The profile of the suspects fits a pattern of Hezbollah using operatives with Western passports, counterterror officials say. Cypriot authorities are prosecuting a Swede of Lebanese descent for conducting reconnaissance on Israeli tourists last year. In 2009, Turkish police arrested a suspected Canadian Hezbollah operative in a failed car bombing against an Israeli diplomatic target.
Although the Bulgarian interior minister said investigators had recovered DNA traces of all three suspects, it was not clear whether the bomber, whose alias was Philip Martin, has been identified.
Tsvetanov also did not address the mystery of whether the attack was a suicide bombing. The explosive device carried a mechanism enabling it to be detonated from afar, according to the European counterterror official. Some Western investigators believe the bomber did not intend to die, but rather that an accomplice set off the bomb prematurely, in response to unforeseen circumstances or because the bomber was a dupe.
"The discovery of his license makes it more likely that he was not a suicide bomber," the European counterterror official said. "If it had all been planned to happen exactly as it did with his knowledge, I think they would have taken the license away to make it harder to trace him. We think it is an attacker who died rather than a voluntary kamikaze."
Although Hezbollah has conducted suicide car bombings against hard targets, it generally does not carry out lone-bomber suicide attacks on foot, said Magnus Ranstorp, a foremost Hezbollah expert at the Swedish National Defense College.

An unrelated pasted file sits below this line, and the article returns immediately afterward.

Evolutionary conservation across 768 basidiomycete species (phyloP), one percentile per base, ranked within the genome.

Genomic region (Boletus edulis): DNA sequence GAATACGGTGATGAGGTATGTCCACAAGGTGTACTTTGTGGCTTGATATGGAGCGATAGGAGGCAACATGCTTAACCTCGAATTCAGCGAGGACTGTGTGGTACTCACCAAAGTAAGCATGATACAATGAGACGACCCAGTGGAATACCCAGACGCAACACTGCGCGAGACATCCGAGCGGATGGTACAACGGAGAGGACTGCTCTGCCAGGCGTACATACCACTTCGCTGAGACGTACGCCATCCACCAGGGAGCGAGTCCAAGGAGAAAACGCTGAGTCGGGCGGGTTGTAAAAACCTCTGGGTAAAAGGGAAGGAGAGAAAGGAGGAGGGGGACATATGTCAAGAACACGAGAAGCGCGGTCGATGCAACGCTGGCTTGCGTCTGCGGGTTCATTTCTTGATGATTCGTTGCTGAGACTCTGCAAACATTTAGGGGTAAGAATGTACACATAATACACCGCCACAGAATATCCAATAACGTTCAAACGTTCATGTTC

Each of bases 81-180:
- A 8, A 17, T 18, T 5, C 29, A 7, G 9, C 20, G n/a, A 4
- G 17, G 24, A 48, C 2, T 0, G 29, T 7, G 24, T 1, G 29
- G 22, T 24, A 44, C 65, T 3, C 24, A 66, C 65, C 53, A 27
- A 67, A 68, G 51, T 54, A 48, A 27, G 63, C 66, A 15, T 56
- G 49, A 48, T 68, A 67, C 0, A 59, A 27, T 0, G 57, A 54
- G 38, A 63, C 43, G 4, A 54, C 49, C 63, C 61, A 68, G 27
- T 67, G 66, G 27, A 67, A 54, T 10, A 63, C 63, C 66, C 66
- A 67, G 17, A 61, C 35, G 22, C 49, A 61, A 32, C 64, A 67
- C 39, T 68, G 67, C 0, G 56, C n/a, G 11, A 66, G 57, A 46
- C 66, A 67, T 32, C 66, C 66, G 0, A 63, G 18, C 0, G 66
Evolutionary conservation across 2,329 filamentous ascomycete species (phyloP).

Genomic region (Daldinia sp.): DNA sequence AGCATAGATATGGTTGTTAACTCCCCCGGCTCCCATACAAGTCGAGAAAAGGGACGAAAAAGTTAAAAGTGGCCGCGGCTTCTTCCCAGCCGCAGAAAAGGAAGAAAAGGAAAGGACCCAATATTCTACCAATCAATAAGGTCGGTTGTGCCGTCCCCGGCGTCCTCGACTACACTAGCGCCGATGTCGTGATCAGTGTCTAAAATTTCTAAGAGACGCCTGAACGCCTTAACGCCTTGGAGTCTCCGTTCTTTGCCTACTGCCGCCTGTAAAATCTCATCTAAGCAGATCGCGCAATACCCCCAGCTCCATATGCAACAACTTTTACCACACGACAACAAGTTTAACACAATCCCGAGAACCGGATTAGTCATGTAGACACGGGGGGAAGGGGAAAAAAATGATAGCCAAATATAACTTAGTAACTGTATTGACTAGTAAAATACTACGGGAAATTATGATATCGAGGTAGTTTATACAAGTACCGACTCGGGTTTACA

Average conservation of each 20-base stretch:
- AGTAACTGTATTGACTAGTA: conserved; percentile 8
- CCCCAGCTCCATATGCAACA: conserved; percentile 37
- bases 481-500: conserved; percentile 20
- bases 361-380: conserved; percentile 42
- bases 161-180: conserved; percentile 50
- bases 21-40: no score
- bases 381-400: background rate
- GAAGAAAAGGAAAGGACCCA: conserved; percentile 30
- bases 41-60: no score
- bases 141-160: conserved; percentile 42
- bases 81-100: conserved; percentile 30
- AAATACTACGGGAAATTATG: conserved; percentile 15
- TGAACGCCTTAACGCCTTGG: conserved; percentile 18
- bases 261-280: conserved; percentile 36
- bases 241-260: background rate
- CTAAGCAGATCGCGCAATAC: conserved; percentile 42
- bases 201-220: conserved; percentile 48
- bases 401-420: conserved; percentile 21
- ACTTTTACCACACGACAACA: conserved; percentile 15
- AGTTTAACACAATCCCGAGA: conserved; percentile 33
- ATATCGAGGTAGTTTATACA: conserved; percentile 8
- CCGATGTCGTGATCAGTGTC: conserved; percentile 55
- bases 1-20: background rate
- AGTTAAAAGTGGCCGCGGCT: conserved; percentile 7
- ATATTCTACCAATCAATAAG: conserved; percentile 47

Hezbollah has used unwitting bombers before, he said, adding that there are "odd things" about the attack that have yet to be explained, such as the clumsily forged licenses.
But he and other experts said the timing, target and profile of the suspects suggests the attack was part of an escalating offensive by Iranian spies and Hezbollah militants that has resulted in attacks and plots from Africa to India to Thailand.
The shadow war has intensified because of Israeli assassinations of Iranian nuclear scientists and of Imad Mughniyeh, a Hezbollah warlord with close ties to the Iranian security forces, in 2008. The Burgas attack happened on the 18th anniversary of a massive car-bomb in Argentina carried out by Iranian and Hezbollah operatives in 1994.
Although Europe supports U.S. and Israeli efforts to thwart Tehran's nuclear ambitions, the European Union's policy toward Hezbollah diverges considerably. Most European nations resist pressure to designate Hezbollah, even its military wing, as a terrorist organization. In a clear sign of that reluctance, EU foreign minister Catherine Ashton issued a response to the Bulgarian announcement Tuesday that did not use the word Hezbollah.
Even European Union nations that view Hezbollah as a threat worry that designation could spur retaliation and destabilize Lebanon, where the militant group wields considerable power in government and on the street, Ranstorp said. European leaders also worry about the complex conflict with Iran involving Syria's civil war and the Iranian nuclear program.
"It's not a stand-alone issue," he said. "It's wrapped up in what's happening with Syria, Israel and above all, Iran."